I am a (mostly) retired neuroscientist and clinical researcher, and worked in the pharmaceutical and related industries between 1976 and 2019. There have been two strands to my work:
- Design, management and analysis of clinical trials, initially in depression
- Clinical pharmacology, including assessment of drug affects such as sedation
Over the years, both these areas developed. In clinical trials I became increasingly involved in assessments of severity of illness using information obtained directly from patients, either by clinical interview or by using questionnaires or diaries completed by the patient. This latter approach became known as patient-reported outcomes (PRO). At the time, the first small handheld computeres were becoming available. The term personal digital assistant (PDA) was coined by Apple in 1992 to describe the Apple Newton. As soon as these devices were available the possibility of using them as patient diaries was obvious.
Paper diaries were widely used in conditions such as asthma, so we set up our first electronic diary in asthma. Our publications showing the feasibility and benefits of the approach were among the first to appear. We also set up electronic questionnaires to be used by patients in a clinic.
The advantages of using electronic patient-reported outcomes (ePRO) both in terms of data quality and ease of data handling soon became apparent, and this approach is now routine. Bill Byrom and I published the first book on the topic in 2010. I subsequently became involved in work to validate patient-reported data, using statistical techniques – psychometrics.
Work in clinical pharmacology started with the need to document central nervous system (CNS) side-effects of antidepressant, such as sedation. Older antidepressants are sedative, the newer ones much less so, if at all. Documenting this used both subjective reports (how drowsy do you feel?) and performance tests measuring e.g. reaction time and attention. The performance tests available were a mixture of pencil and paper measures and automated tests using custom-built equipment. Again, rapidly developing technology, this time in the form of the first personal computers proved very useful. I set up automated tests systems first on Sharp and BBC computers, and later on the Apple Newton.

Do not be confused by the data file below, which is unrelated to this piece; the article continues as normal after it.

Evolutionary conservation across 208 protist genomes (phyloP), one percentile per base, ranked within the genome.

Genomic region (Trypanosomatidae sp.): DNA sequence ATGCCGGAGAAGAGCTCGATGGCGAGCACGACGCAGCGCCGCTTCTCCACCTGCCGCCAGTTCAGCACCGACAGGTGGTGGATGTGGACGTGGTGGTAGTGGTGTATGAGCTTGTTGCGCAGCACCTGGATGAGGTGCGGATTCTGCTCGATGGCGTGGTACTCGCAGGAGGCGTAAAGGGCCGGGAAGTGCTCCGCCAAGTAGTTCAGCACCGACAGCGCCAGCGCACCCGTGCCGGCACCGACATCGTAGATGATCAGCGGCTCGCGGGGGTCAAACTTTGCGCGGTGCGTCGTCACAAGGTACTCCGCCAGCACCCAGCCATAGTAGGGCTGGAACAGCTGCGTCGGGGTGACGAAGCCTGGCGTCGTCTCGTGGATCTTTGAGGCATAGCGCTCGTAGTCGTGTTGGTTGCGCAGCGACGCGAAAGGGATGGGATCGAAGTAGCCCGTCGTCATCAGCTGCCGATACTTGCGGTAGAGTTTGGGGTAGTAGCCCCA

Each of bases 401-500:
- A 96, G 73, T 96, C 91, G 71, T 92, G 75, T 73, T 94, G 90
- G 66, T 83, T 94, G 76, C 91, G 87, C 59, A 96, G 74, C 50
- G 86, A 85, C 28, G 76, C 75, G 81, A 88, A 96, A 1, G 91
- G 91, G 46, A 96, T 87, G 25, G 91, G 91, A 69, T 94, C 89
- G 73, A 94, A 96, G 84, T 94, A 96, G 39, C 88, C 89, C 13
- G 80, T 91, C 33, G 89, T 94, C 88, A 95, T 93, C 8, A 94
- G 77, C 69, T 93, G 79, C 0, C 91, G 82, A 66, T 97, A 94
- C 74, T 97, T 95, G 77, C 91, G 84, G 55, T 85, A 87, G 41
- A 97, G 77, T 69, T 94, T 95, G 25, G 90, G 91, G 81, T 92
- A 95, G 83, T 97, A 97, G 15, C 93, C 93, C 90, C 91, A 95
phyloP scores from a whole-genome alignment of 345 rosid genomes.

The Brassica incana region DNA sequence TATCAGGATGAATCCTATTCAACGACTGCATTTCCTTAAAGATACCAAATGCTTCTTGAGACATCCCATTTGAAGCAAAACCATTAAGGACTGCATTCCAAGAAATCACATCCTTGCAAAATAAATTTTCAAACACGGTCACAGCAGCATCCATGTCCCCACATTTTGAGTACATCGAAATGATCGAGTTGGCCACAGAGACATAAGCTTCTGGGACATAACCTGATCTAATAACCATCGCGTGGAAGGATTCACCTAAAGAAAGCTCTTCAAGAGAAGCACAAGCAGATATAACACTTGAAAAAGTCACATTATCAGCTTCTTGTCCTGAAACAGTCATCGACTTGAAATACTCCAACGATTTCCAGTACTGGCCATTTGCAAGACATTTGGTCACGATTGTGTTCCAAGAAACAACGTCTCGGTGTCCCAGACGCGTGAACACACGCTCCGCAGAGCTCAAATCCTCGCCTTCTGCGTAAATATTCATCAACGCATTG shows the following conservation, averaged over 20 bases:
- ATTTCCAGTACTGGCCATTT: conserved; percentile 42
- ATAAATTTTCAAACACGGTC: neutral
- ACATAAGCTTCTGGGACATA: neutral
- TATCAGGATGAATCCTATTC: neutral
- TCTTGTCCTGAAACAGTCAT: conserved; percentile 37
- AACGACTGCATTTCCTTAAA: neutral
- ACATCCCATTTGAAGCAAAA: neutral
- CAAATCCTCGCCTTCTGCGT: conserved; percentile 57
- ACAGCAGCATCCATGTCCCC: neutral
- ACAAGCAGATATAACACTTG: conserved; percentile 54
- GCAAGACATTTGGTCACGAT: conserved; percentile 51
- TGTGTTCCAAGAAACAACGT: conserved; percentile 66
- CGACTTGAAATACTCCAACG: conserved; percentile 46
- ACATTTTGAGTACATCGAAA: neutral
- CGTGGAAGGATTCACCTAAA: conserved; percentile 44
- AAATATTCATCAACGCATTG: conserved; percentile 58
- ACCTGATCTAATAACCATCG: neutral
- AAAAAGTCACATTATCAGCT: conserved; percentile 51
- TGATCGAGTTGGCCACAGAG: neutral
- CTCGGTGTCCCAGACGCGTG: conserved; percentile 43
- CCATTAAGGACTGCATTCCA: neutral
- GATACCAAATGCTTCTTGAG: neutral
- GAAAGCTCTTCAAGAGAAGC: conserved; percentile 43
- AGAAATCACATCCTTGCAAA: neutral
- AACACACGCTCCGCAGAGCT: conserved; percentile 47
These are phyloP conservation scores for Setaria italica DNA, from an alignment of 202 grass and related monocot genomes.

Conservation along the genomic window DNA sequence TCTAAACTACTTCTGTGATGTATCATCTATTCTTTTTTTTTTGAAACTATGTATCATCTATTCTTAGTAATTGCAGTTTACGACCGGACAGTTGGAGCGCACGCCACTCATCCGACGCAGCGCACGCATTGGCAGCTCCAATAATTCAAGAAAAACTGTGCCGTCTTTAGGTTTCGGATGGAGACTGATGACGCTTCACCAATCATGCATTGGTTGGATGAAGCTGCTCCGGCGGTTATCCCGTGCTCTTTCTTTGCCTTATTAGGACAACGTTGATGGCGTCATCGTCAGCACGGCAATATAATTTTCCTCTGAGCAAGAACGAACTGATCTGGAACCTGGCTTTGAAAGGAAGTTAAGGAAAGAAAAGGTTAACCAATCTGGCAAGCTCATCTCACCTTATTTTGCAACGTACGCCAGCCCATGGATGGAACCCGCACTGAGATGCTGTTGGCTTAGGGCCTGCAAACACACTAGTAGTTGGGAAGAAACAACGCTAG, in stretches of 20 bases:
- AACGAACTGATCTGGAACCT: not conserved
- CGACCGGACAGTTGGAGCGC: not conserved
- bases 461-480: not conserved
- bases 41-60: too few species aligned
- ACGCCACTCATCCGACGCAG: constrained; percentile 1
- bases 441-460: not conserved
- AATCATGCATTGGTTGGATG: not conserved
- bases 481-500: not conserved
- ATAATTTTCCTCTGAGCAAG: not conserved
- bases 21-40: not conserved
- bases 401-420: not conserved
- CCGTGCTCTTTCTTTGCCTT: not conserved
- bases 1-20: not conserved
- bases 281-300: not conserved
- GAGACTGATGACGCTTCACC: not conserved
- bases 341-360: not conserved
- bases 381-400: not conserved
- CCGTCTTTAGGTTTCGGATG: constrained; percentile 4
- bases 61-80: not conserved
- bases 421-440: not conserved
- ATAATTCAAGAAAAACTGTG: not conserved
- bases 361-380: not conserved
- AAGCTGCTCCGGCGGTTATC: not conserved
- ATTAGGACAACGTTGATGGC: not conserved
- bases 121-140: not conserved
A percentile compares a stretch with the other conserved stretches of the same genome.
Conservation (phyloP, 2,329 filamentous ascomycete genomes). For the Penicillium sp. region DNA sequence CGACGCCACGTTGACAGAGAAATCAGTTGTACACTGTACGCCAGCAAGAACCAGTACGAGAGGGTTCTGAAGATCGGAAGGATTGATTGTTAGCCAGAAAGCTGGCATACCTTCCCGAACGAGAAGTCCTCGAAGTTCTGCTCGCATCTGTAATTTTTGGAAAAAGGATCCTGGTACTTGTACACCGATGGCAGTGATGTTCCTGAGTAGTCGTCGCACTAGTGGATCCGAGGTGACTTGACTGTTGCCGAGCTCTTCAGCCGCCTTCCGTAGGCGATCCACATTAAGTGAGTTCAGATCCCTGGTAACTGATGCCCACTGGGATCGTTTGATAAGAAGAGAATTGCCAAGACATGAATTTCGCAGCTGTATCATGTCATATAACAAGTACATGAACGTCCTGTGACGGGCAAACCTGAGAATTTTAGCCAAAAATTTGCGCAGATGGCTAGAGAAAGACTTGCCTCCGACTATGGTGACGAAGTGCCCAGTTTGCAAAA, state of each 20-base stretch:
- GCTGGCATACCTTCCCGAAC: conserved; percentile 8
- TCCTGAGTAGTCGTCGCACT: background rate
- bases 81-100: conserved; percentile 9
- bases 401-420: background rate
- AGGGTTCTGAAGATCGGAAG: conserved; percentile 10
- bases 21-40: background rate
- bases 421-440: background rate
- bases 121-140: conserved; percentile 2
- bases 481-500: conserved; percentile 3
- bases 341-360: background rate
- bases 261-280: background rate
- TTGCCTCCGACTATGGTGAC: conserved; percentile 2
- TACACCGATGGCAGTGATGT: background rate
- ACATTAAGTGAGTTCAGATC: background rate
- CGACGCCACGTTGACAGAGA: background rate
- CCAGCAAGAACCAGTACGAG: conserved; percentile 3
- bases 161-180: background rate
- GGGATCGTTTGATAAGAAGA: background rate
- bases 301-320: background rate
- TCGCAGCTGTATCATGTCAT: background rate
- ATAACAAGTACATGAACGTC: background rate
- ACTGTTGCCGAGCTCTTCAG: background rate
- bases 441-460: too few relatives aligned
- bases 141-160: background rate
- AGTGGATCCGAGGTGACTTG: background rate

This development set the stage for a series of studies on the effects of drugs on cognitive function, many of which involved alcohol. Initially studies were lab-based, but using mobile phones and PDAs as testing platforms allowed us take testing into environments such as pubs and clubs, hospital wards, and then into everyday life as daily diaries and cognitive testers merged.
The “everyday” approach aims to assess what is happening during a person’s normal activities with much less intrusion than in the mobile laboratory approach. Tests are set up on a smartphone, which could be the user’s own, or could be provided for the specific project. Assessments are generally done at least daily, and usually several times a day. The timing of assessments can be done in two ways. The first is to give users instructions as to when to initiate an assessment, such as when you first get up in the morning; immediately after breakfast; and so on. The second is to give the user an alarm or message when an assessment is due. Assessments may be at fixed times, or made at random times to build up a more complete profile of the user’s performance during the day.
This approach is referred to as Ecological Momentary Assessment, and was originally used for sampling of daily experience and behaviour using diary-type data collection. Studies of everyday cognition often include a diary element as well as the tests, for example “How did you sleep last night” or “How many drinks have you had today?
A major project that developed from this work was to develop a tester that could be used by the police for roadside testing of drivers to assess impairment due to drugs. I was involved both in the development and testing of this approach over several years. Unfortunately the variation between unimpaired individuals on these tests is so great that it proved impossible to set up an adequate threshold indicating impairment. At lease we gave the police a clear answer to their question.